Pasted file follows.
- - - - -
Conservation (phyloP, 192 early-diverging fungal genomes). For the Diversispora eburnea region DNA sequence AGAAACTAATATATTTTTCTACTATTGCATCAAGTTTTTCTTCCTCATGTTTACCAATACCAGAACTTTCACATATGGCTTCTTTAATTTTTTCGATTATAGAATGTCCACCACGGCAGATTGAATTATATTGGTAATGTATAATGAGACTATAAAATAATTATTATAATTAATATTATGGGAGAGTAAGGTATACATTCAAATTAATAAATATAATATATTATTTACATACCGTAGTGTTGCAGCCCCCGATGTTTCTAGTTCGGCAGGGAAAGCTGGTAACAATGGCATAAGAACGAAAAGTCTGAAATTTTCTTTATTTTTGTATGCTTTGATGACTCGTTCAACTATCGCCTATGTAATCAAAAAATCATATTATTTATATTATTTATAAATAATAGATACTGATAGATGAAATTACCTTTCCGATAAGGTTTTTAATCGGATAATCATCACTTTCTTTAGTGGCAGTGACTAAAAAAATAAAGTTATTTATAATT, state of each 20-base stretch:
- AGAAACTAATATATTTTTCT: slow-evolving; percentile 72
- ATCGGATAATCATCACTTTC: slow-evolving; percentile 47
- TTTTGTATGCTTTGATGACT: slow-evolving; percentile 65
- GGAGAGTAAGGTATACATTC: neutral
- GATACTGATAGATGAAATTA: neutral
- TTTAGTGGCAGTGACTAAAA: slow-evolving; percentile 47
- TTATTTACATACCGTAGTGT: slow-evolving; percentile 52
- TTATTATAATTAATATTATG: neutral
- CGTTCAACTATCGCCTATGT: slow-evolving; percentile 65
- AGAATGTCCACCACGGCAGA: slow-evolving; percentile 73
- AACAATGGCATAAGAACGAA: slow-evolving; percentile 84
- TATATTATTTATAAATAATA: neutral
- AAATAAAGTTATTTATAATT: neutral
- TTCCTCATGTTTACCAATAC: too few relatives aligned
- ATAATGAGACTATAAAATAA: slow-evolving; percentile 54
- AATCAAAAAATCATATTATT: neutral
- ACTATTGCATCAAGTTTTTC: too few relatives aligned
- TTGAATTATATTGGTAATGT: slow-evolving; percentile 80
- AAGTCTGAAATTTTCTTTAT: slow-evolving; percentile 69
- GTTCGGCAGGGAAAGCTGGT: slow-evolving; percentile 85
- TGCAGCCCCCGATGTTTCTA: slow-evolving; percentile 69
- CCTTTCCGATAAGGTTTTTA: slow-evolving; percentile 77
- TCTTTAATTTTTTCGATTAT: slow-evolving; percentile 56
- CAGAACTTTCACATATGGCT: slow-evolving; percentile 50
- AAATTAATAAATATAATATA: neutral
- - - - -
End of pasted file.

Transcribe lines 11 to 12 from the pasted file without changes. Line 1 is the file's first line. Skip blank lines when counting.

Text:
- AGAATGTCCACCACGGCAGA: slow-evolving; percentile 73
- AACAATGGCATAAGAACGAA: slow-evolving; percentile 84